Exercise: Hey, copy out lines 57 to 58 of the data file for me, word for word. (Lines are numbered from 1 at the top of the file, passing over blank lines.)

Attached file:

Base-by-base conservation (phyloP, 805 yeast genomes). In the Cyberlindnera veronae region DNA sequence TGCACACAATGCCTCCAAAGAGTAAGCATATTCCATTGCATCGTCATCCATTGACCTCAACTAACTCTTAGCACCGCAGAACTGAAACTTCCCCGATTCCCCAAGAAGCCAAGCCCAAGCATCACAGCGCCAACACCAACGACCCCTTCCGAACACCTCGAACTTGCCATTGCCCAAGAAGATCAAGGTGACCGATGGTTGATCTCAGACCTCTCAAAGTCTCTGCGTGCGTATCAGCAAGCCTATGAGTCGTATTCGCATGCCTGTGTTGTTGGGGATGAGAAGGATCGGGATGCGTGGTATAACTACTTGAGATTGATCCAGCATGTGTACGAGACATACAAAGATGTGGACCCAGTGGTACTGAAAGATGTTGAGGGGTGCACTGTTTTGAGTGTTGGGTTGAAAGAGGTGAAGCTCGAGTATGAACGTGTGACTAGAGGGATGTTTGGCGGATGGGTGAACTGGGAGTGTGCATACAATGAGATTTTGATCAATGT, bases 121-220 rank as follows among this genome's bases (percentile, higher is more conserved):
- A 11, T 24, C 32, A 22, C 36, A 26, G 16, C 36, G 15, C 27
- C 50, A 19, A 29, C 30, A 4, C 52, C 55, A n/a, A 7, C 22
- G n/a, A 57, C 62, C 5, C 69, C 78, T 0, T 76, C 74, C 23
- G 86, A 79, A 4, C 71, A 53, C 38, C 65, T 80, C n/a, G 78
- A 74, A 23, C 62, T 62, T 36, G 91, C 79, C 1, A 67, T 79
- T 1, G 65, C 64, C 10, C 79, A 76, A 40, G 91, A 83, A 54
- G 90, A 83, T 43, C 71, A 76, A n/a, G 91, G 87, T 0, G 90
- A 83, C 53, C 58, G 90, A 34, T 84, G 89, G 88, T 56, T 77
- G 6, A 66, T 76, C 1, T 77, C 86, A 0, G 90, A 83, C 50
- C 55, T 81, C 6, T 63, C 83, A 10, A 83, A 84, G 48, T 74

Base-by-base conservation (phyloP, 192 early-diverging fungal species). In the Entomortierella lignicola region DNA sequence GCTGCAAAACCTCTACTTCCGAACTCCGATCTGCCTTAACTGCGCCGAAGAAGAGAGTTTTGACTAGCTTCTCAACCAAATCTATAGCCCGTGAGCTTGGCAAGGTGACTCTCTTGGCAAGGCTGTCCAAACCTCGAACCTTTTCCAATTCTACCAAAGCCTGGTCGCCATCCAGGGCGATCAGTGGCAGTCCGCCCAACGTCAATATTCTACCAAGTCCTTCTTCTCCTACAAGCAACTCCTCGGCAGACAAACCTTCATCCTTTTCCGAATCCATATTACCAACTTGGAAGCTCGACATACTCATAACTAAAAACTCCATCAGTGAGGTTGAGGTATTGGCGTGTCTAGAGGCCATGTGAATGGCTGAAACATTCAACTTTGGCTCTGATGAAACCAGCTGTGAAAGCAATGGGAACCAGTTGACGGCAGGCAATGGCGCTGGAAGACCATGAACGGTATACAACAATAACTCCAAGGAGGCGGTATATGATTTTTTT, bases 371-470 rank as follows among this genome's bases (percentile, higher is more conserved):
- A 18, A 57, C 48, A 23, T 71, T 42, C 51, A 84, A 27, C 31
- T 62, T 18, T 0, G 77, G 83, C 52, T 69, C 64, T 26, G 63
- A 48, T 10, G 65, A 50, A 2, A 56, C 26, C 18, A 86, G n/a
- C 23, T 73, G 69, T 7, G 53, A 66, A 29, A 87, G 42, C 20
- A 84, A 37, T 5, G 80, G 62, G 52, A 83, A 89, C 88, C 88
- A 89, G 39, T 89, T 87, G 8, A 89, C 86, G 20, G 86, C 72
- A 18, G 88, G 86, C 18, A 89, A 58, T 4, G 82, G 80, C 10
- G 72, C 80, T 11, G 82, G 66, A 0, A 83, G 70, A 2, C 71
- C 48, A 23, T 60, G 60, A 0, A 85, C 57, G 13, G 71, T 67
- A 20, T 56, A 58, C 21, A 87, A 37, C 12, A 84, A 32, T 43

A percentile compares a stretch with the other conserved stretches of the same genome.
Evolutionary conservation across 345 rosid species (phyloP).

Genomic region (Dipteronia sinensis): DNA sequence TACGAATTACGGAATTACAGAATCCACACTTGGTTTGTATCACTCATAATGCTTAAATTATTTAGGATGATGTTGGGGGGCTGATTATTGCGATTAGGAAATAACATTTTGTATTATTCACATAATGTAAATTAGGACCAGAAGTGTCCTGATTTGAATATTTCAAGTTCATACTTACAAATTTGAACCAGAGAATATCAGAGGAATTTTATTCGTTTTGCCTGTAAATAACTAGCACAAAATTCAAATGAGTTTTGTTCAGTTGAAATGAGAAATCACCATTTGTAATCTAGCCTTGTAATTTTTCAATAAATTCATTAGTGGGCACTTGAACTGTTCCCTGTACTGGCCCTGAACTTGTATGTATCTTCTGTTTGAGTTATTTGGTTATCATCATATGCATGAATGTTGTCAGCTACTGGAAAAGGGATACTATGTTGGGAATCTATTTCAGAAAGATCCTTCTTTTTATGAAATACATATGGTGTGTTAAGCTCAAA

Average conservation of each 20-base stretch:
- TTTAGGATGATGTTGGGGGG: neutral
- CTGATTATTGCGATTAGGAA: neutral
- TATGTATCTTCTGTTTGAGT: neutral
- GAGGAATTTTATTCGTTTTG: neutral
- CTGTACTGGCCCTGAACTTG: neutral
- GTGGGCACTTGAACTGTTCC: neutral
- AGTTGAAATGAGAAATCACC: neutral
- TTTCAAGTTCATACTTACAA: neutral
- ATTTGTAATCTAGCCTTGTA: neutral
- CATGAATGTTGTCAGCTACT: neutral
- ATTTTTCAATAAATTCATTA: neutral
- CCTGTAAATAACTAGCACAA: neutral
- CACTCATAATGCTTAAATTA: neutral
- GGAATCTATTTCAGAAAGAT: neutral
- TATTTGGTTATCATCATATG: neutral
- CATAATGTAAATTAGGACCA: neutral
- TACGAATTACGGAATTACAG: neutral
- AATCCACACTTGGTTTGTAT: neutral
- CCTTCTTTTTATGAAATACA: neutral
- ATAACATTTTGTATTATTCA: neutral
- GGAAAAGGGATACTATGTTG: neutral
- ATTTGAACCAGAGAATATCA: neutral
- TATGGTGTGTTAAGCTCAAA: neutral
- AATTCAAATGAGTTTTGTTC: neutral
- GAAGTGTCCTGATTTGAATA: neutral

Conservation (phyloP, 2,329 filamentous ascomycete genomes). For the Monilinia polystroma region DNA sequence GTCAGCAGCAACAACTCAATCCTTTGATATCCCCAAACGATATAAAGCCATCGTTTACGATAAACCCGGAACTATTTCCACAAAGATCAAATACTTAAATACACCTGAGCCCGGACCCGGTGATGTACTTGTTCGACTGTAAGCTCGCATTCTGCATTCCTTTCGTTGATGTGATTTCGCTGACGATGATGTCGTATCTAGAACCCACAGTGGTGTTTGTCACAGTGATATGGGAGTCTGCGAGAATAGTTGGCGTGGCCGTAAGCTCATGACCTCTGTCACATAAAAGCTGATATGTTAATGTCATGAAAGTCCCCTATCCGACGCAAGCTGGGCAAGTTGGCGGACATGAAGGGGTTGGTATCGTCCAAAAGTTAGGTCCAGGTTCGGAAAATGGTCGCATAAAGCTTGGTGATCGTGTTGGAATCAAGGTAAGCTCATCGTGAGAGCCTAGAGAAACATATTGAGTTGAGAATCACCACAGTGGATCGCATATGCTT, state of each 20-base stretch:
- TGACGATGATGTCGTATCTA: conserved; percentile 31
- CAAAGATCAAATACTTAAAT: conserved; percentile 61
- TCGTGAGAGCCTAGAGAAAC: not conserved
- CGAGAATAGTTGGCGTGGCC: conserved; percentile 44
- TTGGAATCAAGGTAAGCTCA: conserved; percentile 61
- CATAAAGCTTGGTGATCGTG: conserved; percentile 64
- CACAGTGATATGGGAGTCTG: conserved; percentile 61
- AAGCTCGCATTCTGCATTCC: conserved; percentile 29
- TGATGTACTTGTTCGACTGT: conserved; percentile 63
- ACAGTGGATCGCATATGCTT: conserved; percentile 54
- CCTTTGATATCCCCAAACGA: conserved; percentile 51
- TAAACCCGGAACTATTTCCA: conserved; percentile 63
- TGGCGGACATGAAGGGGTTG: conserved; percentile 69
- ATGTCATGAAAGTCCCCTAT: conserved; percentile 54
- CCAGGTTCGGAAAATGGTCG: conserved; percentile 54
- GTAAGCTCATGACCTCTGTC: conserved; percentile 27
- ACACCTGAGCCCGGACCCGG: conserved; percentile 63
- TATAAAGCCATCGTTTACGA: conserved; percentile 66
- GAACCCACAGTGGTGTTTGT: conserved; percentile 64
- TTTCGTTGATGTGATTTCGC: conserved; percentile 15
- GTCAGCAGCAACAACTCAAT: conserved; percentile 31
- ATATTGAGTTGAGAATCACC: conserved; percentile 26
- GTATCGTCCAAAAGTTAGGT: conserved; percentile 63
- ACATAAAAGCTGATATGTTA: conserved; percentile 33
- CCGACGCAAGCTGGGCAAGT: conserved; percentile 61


- TTGGAATCAAGGTAAGCTCA: conserved; percentile 61
- CATAAAGCTTGGTGATCGTG: conserved; percentile 64